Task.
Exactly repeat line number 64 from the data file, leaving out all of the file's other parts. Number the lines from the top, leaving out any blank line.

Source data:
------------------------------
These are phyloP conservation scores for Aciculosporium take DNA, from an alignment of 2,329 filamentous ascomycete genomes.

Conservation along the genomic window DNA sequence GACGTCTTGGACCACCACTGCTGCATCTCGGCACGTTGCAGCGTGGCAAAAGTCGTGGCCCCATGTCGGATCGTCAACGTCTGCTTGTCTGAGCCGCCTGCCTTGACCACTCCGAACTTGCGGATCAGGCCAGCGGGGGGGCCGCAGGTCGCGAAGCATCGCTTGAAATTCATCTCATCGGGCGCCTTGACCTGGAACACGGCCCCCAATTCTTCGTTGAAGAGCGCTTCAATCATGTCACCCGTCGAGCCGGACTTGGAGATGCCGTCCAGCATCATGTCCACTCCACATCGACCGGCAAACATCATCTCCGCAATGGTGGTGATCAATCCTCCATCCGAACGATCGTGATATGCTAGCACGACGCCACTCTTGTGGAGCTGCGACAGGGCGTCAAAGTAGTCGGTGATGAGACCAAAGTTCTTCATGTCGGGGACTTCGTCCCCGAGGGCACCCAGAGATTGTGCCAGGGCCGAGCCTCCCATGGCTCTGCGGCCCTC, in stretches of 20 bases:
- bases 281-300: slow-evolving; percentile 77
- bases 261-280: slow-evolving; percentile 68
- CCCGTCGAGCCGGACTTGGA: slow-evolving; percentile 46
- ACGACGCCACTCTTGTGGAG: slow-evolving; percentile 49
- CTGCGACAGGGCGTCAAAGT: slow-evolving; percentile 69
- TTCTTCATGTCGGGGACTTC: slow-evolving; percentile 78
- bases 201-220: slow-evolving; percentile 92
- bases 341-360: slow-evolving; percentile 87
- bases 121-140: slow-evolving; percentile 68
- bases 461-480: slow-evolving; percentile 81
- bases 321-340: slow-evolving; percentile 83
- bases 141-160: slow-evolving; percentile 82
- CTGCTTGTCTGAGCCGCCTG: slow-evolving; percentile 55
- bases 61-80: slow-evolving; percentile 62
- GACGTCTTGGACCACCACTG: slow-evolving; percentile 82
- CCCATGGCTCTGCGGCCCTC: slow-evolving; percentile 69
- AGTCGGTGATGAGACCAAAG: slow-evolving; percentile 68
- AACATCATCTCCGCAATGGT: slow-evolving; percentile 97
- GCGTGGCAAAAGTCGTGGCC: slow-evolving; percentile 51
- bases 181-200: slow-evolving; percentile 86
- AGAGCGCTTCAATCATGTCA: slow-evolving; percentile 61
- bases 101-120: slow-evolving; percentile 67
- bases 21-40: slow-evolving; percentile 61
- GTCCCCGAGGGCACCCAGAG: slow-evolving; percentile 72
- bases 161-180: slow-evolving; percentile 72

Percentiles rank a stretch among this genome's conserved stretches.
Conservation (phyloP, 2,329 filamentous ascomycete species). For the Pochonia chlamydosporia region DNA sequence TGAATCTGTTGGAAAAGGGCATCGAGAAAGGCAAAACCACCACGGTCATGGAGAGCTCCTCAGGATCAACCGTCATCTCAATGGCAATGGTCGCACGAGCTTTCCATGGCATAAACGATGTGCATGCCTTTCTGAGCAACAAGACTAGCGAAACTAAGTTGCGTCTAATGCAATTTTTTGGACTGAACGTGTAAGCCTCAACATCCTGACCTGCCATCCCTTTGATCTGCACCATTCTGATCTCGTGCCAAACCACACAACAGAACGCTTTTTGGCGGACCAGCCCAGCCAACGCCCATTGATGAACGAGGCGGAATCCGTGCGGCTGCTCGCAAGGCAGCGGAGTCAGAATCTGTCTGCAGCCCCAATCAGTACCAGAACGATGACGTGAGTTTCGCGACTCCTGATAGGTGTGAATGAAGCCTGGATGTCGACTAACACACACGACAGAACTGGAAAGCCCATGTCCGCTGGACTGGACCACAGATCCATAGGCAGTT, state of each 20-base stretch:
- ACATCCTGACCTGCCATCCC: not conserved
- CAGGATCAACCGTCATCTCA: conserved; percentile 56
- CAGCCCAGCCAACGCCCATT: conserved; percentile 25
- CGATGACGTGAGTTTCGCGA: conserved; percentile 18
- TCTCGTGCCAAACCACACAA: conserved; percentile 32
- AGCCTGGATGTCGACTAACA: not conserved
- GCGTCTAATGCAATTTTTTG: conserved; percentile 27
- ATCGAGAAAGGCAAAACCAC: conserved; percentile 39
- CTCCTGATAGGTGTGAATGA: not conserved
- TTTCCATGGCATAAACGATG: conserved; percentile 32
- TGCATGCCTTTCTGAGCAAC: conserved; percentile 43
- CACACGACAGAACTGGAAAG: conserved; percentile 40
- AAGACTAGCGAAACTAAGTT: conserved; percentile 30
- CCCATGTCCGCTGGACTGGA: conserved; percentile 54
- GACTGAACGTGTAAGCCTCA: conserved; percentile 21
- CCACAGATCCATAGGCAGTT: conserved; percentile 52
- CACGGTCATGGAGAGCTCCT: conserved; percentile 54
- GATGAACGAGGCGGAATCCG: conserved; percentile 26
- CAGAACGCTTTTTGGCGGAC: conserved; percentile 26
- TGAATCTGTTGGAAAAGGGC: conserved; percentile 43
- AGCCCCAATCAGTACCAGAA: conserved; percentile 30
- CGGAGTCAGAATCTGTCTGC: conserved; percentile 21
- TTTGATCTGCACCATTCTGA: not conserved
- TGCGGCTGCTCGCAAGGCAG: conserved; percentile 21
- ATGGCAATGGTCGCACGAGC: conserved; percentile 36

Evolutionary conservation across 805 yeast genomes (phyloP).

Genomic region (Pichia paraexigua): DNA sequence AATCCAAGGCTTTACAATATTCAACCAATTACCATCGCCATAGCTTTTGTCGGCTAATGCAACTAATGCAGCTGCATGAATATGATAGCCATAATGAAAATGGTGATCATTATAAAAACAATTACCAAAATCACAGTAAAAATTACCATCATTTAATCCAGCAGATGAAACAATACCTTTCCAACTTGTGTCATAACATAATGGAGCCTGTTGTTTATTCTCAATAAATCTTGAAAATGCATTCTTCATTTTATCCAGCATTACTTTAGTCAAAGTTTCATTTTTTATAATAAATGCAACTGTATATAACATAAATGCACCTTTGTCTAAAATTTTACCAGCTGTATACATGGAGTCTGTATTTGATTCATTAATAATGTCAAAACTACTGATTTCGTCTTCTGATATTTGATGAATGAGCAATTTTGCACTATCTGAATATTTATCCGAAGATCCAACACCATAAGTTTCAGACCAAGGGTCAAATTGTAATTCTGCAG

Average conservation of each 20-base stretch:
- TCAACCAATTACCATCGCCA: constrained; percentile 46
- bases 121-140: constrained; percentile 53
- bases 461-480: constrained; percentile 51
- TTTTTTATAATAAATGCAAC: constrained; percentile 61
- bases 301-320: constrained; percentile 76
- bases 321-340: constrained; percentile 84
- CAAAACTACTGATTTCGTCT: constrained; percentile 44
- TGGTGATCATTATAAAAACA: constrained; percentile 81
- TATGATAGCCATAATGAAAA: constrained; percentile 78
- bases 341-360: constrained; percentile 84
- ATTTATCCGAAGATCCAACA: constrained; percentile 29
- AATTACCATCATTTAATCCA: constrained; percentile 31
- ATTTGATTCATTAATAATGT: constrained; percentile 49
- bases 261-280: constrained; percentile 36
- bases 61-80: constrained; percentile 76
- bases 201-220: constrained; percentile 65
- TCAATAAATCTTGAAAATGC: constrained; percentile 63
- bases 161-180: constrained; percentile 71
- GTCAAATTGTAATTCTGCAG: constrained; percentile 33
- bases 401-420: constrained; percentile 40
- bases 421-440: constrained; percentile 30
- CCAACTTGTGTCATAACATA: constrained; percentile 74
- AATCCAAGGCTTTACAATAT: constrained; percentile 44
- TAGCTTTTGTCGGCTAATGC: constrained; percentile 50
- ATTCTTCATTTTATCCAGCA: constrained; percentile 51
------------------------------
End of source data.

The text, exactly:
- CAAAACTACTGATTTCGTCT: constrained; percentile 44